Under English common law, suicide was a felony resulting in forfeiture of property and ignominious burial. In America, suicide is not illegal, and only a few states punish attempted suicide.
2. Due to Another’s Acts
If the victim of one’s criminal acts commits suicide, one may be culpable for that person’s death.
If another’s suicide is the natural and probable consequence of one’s unlawful and criminal treatment, one may be held culpable for homicide.
Joinder in highly reckless activities is sufficient proximate cause for a finding of culpability for another’s self-infliction of a mortal wound.
Aiding and abetting a suicide is differentiated from homicide in that one aids and abets suicide by helping to prepare the way for another’s suicide, whereas it is homicide if one actually performs the overt act resulting in death. See, MPC § 210.5.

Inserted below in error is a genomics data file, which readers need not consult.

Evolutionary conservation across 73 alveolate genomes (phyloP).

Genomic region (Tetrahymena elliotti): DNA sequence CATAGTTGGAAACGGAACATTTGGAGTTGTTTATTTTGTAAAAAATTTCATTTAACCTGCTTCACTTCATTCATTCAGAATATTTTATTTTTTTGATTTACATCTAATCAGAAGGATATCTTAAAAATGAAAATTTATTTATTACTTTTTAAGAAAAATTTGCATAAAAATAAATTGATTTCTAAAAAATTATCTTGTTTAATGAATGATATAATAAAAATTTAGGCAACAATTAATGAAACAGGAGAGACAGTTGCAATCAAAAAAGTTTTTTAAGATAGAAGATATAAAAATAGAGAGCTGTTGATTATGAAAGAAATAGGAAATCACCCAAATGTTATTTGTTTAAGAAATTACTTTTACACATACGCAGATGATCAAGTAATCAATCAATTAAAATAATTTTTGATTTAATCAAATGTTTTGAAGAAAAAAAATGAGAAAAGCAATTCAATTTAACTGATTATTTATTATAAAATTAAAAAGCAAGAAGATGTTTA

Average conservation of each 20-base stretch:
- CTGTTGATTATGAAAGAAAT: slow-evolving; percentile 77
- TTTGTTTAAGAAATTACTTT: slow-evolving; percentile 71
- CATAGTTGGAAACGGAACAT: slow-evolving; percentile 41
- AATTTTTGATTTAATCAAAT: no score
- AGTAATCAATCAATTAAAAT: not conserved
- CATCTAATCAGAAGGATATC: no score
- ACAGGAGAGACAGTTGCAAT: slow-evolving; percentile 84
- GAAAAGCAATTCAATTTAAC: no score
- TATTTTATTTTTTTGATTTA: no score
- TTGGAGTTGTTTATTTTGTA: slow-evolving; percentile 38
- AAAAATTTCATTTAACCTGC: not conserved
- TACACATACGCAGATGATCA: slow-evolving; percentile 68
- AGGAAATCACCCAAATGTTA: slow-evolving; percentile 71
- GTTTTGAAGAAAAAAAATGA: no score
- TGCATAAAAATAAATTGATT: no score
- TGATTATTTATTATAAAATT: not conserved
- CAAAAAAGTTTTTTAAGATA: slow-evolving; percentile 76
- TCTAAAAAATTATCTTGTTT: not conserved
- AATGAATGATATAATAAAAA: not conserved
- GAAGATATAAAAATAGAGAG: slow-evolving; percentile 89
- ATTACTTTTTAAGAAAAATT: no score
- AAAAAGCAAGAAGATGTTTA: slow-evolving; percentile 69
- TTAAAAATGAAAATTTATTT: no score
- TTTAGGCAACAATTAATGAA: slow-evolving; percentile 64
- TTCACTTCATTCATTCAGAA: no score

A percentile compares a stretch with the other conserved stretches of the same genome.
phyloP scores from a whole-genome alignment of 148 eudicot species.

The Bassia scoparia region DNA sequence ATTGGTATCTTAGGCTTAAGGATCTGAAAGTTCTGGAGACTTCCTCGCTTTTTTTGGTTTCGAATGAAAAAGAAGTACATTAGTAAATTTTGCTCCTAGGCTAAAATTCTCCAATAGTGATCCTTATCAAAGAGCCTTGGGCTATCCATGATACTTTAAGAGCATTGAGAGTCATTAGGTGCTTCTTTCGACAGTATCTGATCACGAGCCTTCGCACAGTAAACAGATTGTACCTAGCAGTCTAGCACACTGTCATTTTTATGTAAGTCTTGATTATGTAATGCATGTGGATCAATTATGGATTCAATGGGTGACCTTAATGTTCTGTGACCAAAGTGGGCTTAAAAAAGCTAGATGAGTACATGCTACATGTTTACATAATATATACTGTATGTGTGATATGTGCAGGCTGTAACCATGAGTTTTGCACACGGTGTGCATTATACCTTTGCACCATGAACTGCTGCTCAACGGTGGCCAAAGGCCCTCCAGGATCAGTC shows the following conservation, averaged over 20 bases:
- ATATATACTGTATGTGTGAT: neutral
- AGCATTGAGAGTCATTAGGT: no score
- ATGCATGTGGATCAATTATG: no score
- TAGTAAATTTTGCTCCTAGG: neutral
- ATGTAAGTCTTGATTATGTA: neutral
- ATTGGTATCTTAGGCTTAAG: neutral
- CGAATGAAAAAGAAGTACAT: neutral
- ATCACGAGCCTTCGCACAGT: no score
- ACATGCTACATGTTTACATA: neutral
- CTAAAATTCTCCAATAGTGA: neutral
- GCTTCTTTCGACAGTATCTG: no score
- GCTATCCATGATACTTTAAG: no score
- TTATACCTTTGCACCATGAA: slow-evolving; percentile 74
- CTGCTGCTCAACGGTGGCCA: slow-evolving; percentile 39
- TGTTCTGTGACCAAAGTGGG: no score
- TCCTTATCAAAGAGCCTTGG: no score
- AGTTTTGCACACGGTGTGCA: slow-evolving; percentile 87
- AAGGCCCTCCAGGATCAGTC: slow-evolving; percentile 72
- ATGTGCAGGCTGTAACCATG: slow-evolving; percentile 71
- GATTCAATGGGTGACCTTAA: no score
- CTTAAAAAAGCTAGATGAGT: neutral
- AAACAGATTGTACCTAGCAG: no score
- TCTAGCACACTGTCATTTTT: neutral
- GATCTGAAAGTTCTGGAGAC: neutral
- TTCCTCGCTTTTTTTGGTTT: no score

a. Separate Offense
Some jurisdictions make the aiding and abetting of suicide a separate offense from homicide. This offense may be graded as a misdemeanor or a felony depending on the state.
b. Included Under Homicide
Other jurisdictions treat aiding and abetting another’s suicide as culpable as murder. Since there can be no consent to murder, there can be no consent to receipt of assistance for suicide.